Black Jack (ブラック・ジャック) by Osamu Tezuka
Osamu Tezuka has an incredibly diverse body of work. There are his high-profile children’s works like Kimba the White Lion, Astro Boy, and Princess Knight. While they don’t talk down to their audience they are clearly for children. You then have his strictly seinen works like MW, Adolf, and Swallowing the Earth. They are clearly for an adult audience with mature themes. But Black Jack sits firmly in the middle of these two extremes. It ran in a shonen magazine but it reads more like a seinen title. It has a fine balance between that make in an extremely accessible but weighty classic.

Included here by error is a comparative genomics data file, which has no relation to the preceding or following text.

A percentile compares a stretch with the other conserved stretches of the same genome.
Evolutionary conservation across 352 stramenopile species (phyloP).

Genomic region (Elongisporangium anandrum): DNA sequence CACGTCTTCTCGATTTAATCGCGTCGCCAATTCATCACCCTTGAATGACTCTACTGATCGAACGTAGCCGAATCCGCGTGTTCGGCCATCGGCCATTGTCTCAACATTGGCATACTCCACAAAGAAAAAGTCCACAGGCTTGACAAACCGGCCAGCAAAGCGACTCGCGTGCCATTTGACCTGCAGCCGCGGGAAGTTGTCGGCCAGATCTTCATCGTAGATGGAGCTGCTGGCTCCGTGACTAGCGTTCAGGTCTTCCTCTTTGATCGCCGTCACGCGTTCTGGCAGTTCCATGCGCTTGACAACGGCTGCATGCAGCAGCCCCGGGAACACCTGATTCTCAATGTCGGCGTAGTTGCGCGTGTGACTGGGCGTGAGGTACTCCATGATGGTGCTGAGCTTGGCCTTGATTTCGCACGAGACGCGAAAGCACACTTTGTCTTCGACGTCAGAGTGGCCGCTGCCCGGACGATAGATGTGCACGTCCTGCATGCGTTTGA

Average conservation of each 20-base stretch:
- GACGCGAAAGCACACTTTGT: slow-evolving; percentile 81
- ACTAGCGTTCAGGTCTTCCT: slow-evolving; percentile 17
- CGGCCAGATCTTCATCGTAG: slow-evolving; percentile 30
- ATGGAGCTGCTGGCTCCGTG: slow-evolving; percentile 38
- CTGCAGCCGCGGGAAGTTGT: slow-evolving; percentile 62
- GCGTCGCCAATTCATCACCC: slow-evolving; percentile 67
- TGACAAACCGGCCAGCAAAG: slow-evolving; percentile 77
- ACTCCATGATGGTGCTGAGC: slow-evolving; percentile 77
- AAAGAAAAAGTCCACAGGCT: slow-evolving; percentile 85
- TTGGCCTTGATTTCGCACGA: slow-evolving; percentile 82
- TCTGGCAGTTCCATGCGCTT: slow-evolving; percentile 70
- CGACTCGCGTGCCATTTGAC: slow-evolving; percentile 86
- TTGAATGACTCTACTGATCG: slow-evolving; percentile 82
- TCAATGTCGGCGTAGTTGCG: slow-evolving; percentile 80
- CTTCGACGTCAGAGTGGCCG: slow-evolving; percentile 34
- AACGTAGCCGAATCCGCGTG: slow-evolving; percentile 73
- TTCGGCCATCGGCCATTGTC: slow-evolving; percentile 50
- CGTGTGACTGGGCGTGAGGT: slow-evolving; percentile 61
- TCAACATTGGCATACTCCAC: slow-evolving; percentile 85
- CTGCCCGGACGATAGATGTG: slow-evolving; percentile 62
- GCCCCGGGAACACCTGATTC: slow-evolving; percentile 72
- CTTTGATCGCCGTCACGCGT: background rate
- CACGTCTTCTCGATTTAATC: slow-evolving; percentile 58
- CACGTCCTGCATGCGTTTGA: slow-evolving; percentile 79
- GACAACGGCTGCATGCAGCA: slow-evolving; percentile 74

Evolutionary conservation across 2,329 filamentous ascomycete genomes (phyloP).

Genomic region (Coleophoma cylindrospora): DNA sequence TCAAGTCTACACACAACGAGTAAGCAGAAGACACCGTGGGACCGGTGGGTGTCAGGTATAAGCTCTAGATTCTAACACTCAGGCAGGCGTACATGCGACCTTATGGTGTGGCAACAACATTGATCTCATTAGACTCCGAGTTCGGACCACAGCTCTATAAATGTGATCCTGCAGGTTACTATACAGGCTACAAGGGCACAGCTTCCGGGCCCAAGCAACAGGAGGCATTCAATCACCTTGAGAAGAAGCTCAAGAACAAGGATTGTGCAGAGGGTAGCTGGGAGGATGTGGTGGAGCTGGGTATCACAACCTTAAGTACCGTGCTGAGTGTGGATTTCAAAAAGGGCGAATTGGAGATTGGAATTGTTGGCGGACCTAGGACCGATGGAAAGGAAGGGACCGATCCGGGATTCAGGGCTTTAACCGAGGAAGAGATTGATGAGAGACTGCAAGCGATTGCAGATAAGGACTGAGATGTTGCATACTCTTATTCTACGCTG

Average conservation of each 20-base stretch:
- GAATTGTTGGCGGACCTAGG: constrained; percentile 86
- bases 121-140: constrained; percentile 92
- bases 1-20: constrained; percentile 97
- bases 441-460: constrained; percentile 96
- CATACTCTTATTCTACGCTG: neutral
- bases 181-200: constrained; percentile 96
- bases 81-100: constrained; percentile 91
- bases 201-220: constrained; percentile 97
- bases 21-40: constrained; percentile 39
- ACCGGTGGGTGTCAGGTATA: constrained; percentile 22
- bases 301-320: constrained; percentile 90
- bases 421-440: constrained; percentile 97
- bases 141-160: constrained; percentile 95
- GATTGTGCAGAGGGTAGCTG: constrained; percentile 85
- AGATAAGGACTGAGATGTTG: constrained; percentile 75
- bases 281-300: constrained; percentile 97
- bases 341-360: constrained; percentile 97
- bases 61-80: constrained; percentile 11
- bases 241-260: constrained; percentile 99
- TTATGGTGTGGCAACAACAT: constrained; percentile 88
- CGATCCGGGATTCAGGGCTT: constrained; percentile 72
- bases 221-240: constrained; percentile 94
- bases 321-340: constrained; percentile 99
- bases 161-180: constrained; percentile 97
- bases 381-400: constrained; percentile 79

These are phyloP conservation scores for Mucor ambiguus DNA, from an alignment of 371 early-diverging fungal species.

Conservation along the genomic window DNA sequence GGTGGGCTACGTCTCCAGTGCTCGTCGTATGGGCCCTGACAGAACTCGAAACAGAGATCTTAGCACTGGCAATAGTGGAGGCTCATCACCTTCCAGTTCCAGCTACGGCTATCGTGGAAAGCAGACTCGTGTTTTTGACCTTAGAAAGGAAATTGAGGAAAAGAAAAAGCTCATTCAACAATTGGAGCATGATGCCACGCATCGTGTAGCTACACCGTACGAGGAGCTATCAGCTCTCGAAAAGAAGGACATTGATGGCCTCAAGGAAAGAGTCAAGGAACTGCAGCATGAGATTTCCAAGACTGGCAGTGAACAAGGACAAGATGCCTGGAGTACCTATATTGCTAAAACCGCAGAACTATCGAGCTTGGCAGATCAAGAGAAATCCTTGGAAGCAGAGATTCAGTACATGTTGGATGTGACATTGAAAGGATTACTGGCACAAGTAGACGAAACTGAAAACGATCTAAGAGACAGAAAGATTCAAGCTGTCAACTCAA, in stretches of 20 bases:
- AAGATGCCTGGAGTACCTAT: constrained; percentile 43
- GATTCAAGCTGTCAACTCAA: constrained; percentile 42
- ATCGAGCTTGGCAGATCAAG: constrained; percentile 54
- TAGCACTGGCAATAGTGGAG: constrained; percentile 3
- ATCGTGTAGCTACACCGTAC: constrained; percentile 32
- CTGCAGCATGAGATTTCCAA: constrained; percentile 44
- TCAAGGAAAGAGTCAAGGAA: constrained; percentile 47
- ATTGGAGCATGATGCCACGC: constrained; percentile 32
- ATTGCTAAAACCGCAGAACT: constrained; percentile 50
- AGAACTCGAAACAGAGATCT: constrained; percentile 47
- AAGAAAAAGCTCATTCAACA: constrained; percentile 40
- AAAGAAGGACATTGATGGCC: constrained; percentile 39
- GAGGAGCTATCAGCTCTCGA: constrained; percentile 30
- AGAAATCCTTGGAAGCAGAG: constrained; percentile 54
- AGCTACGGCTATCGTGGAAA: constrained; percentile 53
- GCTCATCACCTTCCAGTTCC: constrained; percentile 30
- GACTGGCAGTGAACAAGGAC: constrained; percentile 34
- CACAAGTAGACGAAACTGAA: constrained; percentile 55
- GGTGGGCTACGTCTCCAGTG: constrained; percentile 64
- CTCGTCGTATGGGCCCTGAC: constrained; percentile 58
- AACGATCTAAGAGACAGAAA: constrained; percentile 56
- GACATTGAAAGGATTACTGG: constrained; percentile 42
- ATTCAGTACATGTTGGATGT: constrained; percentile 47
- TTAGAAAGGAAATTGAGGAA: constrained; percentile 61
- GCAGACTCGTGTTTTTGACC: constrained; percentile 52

Black Jack is not just a genius surgeon. He is the quintessence of a genius surgeon. When you have a medical issue that no one else can handle you go to Black Jack. There are only two catches. He is an unlicensed surgeon and therefore his services exist outside the law. The other is that he is astronomically expensive. He charges millions of dollars for his services. While he is not a complete bastard, as he often waves his fee for people honestly in need, he hardly advertises that fact. The manga is mostly episodic tales of Black Jack’s strange cases with everything from operating on terrorists in the sewers to dealing with ectoplasmic patients.